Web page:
insurance

Another Delay Leads to More Certainty, More Uncertainty

In the coming days, HHS will announce another change in the health care roll out. This time, they are going to allow carriers to keep and issue policies that do not meet ACA guidelines. This adds to the recent pushback on the employer mandate to 50-100 employee companies AND the lessening of enrollment requirements on larger employers.

The Certainty. 

Groups and individuals that embraced the “early renewals” last December will now have the choice to keep those plans for another year. This will make the late summer and early fall less noisy as many will likely sign back on for another year.

The Uncertainty.

Will new products emerge?  If carriers are allowed to issue policies that do not conform with ACA, will some move to issue less expensive policies or even offer lower rates to underwritten non-ACA plans? Employers and Individuals may buy these plans if they are less costly, even if they may be available only for a year.

Will this push back the “individual mandate?” Since the mandate requires one to have a “compliant plan,” how will the IRS enforce this when HHS allows non-compliant plans to be offered?

ACA’s goal, in large part, is to regulate the market. While this and other adjustments to ACA may make the short term more quiet, it raises questions about how they will enforce the law down the road. At some point HHS is going to have to decide what they are going to stand behind (and enforce) and what they are going to abandon.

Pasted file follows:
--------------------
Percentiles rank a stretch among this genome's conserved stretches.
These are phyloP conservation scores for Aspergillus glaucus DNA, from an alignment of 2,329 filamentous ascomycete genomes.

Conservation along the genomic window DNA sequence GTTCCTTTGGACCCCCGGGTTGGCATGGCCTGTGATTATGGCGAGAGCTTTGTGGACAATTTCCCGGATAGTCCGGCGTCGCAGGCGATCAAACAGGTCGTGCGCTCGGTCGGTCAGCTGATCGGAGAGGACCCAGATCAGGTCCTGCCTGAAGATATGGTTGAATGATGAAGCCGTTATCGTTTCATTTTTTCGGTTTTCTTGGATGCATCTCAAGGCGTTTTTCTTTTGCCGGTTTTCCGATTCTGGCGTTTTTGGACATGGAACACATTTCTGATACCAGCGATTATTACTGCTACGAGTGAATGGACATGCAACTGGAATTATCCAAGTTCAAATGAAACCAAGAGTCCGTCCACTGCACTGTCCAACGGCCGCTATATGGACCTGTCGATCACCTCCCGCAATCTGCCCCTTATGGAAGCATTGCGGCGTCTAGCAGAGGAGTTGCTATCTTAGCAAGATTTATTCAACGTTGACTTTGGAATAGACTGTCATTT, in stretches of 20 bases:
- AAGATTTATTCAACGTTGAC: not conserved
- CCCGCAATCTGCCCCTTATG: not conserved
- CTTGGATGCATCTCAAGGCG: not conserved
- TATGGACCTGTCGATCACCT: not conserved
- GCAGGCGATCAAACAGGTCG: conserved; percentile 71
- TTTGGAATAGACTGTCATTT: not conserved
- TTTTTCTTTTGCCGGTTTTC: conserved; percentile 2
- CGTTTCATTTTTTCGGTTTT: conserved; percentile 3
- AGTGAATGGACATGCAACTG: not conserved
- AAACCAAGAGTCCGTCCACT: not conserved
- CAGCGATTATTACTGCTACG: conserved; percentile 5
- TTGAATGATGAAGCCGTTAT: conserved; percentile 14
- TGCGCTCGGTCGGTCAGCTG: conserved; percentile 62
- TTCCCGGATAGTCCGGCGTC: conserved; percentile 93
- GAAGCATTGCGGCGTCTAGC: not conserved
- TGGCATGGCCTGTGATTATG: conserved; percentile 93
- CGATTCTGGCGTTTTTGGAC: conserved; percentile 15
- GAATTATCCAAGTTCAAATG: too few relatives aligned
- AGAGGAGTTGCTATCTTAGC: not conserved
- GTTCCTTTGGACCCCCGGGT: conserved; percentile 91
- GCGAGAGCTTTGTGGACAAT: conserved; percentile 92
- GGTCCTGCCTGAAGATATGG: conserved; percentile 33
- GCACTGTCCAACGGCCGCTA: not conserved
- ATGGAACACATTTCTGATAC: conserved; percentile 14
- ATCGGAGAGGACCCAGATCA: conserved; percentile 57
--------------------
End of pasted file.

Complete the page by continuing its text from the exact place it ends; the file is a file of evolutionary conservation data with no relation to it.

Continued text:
As the law gets tweeked, it increases the chances that companies will do whatever makes sense to them and stop focusing on what they need to do in order to follow the law. If employers conclude that the law is a moving target, they may just create their own strategy, their own certainty.

More Changes / Delays to the Employer Mandate

3 Employer Take-a-ways

The administration announced late Monday yet another change-up to one of the major focal points embedded in the Affordable Care Act  –  the employer mandate. Here are the three biggest aspects of the announcement that employers of all sizes need to know:

Employers with 100+ Employees

Employers with 100 or more workers will only have to cover 70% (down from 95%) of eligible employees in 2015 to avoid fines. The original 95% benchmark now goes into effect in 2016 and beyond.

Employers with 50 – 100 Employees

Employers in this category get a reprieve of sorts through 2015 as the mandate is delayed altogether for another year. As things stand today, they must begin offering coverage to eligible employees in 2016 in order to avoid fines associated with the new law.

Employers with fewer than 50 Employees

Under 50 employers (already exempt from the employer mandate to provide coverage) will now be exempt in 2015 and each year going forward from the reporting requirements they were subject to as originally outlined in the new law.

Despite speculation by many, as of yet there have been no changes or reprieves to the individual mandate that went into effect on January 1 of this year. It remains unchanged.

For more detailed information on Monday’s announcement see articles that appeared in the Washington Post and Fiscal Times

For an expert analysis, read Bob Laszewski’s piece at Health Care Policy and Marketplace Review.

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